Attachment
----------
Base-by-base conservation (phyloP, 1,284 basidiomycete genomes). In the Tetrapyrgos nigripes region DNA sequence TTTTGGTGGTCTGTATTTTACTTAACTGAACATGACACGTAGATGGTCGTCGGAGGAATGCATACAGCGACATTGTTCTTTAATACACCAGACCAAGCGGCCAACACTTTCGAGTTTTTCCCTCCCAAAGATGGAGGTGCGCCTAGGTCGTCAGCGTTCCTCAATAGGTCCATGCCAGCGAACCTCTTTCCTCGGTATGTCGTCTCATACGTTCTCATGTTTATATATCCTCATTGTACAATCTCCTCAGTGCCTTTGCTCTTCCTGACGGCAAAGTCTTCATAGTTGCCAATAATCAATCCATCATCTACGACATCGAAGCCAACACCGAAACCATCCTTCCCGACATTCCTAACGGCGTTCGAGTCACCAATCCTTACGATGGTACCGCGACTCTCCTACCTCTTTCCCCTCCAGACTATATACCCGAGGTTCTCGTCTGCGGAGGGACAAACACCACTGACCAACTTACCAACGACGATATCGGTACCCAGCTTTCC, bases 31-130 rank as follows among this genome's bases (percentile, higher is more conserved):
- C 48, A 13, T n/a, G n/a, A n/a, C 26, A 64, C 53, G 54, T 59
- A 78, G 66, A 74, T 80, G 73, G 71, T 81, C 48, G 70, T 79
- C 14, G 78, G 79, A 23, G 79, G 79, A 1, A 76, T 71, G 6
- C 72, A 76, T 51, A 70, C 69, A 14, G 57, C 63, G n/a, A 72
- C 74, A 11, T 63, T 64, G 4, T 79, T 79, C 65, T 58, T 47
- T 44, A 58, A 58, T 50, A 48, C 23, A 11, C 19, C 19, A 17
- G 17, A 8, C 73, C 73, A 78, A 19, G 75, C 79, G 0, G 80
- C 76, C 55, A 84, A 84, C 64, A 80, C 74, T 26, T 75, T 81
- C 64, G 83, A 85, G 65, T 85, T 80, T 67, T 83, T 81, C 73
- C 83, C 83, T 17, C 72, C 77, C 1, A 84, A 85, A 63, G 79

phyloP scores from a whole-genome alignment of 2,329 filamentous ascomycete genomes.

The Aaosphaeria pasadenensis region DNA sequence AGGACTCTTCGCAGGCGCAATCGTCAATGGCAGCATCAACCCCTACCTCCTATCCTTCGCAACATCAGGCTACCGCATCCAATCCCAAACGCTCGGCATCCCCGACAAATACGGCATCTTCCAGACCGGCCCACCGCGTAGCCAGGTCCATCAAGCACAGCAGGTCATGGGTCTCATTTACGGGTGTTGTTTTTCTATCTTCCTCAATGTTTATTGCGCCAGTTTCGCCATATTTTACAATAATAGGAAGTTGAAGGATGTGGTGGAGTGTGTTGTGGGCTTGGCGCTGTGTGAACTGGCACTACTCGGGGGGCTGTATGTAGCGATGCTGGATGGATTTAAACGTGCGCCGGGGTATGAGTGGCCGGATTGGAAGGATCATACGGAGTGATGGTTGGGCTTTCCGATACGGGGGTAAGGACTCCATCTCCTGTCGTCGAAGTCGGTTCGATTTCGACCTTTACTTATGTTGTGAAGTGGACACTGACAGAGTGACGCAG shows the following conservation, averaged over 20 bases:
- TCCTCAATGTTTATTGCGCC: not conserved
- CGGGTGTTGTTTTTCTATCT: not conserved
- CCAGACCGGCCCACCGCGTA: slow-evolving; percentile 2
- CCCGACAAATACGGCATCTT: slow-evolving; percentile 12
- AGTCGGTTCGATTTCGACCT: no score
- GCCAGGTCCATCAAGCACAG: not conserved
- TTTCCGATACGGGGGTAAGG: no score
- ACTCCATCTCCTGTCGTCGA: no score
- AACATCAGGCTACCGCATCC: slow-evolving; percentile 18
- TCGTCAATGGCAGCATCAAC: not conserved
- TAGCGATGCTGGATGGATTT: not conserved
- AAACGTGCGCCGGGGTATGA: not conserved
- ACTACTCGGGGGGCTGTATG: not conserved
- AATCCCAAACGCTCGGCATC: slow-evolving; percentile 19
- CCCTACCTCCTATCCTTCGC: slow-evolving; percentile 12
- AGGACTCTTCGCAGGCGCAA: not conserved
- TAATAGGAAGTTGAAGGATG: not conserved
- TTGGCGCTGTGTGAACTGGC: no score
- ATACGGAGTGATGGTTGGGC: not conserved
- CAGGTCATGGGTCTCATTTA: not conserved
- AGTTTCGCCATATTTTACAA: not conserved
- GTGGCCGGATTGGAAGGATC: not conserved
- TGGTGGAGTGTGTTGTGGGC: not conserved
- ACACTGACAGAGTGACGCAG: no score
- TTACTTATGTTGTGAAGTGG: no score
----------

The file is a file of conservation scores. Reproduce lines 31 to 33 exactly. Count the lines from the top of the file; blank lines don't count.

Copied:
- TTGGCGCTGTGTGAACTGGC: no score
- ATACGGAGTGATGGTTGGGC: not conserved
- CAGGTCATGGGTCTCATTTA: not conserved